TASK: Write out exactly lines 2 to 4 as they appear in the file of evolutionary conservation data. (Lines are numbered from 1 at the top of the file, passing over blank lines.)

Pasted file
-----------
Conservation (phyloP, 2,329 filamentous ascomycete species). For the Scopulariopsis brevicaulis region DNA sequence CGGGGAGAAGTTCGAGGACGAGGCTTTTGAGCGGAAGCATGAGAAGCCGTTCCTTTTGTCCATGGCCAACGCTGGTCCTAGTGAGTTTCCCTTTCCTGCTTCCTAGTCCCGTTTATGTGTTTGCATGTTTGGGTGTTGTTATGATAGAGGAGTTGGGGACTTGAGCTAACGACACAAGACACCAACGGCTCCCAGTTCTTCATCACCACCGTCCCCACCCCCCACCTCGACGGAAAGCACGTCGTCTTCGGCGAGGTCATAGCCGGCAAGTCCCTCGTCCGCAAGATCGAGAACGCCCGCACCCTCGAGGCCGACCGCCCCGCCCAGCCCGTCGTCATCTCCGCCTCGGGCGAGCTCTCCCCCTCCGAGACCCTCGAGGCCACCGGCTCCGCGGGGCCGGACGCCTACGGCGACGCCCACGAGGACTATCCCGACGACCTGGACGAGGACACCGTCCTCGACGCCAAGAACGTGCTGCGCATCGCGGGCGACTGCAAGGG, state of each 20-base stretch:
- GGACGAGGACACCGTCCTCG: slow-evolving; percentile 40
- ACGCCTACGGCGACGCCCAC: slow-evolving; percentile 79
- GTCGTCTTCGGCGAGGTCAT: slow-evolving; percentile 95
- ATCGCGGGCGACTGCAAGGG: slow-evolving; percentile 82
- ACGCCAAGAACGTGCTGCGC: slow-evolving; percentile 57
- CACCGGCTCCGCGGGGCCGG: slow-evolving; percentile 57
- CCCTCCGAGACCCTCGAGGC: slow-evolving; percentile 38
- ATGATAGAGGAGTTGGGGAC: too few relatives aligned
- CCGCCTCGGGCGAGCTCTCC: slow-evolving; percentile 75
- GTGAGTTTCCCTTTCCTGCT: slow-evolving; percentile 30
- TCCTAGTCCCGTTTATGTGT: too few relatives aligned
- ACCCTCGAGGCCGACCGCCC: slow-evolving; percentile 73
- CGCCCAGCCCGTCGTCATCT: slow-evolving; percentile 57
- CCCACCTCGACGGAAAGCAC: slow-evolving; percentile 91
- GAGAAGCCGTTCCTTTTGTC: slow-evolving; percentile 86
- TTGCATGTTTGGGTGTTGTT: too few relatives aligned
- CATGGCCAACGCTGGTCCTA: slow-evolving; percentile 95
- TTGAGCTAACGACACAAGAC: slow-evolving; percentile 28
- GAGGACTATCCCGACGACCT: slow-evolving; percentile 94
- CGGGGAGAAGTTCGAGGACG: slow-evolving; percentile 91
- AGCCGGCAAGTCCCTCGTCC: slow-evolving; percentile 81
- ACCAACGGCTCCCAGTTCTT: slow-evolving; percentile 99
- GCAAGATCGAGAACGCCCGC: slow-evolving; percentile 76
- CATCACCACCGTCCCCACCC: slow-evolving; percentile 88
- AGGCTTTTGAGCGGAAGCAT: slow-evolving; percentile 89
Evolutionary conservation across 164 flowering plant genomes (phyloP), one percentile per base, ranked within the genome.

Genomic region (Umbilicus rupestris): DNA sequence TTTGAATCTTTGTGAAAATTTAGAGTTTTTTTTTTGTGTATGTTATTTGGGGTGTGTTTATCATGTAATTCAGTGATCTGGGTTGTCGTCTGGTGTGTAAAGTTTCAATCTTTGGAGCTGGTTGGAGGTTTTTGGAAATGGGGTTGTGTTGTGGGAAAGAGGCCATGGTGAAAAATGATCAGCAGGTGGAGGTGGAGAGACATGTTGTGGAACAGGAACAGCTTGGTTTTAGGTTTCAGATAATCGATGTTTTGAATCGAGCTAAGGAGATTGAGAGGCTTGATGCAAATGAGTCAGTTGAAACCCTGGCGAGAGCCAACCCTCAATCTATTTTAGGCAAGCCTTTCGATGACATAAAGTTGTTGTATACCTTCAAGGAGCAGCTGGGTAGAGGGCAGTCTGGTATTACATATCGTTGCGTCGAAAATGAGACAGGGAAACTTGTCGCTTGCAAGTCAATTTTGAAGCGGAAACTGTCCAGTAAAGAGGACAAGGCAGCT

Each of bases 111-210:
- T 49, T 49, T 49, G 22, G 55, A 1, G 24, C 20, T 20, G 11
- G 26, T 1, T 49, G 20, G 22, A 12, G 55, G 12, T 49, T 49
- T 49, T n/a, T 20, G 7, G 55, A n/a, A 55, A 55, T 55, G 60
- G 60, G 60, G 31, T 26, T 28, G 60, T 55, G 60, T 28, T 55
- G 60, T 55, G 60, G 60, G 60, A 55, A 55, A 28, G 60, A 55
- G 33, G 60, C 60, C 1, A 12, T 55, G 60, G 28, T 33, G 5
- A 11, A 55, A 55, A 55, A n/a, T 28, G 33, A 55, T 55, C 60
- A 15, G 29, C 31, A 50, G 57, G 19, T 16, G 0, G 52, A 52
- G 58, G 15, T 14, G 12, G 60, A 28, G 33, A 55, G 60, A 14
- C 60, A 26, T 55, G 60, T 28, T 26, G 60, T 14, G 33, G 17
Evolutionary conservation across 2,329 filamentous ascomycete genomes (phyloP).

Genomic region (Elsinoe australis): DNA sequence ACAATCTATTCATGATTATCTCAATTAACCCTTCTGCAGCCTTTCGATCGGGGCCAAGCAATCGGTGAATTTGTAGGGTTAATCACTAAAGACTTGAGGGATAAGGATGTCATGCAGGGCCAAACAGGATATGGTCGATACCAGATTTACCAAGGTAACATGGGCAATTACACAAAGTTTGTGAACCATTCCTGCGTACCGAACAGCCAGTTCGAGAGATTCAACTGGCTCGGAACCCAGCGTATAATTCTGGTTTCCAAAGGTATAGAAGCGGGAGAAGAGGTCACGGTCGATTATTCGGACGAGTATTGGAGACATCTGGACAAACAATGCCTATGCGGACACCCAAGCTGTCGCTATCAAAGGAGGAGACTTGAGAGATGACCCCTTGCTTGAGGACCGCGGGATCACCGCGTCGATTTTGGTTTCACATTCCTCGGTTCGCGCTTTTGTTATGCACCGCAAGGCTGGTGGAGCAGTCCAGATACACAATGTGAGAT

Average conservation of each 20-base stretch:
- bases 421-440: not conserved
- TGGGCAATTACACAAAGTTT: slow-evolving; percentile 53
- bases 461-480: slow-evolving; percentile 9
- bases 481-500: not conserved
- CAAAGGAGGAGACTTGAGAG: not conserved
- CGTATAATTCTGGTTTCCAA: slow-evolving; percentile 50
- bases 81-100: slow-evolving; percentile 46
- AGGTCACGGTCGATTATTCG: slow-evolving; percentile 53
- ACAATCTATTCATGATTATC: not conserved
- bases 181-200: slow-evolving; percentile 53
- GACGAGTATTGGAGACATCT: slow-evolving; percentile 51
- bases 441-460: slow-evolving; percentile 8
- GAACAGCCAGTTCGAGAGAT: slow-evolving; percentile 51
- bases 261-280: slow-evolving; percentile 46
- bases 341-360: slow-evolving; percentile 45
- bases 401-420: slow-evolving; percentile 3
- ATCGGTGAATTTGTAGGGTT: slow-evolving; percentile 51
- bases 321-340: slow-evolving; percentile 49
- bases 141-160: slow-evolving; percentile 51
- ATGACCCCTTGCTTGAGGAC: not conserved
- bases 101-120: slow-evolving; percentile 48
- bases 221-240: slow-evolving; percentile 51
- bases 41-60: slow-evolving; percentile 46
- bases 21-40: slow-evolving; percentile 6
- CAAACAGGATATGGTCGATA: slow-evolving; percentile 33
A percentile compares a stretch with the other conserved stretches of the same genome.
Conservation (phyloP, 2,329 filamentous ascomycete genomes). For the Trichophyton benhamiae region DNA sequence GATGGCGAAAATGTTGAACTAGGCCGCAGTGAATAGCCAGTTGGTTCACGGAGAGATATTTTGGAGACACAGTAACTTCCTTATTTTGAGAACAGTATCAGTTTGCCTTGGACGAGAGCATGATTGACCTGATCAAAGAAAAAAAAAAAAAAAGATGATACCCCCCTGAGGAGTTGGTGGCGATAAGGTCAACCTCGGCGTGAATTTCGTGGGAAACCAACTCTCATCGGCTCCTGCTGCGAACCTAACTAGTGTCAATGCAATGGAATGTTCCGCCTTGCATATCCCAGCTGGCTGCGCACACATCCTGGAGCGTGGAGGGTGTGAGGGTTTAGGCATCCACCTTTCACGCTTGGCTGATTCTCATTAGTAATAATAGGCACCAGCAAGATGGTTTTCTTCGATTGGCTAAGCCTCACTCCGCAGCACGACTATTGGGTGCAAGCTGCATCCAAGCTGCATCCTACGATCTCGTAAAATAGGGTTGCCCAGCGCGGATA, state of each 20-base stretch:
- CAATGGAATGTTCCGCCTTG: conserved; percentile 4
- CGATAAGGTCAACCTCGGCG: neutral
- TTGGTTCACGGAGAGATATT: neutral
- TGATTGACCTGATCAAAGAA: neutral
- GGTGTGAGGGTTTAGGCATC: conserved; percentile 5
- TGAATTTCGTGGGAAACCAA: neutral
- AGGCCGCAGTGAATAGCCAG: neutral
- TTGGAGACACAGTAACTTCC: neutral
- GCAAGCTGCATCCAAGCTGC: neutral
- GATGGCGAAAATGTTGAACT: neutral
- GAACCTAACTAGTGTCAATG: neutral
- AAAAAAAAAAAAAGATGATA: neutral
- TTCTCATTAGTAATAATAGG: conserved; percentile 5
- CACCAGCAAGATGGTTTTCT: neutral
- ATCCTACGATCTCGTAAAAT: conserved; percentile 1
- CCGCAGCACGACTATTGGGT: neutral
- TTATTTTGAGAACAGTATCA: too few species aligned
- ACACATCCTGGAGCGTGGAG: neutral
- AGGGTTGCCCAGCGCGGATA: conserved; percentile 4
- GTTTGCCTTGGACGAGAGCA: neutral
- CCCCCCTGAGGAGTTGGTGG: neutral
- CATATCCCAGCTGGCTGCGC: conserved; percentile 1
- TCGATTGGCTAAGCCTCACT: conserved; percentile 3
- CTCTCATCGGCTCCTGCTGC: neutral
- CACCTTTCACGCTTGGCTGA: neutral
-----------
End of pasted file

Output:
- GGACGAGGACACCGTCCTCG: slow-evolving; percentile 40
- ACGCCTACGGCGACGCCCAC: slow-evolving; percentile 79
- GTCGTCTTCGGCGAGGTCAT: slow-evolving; percentile 95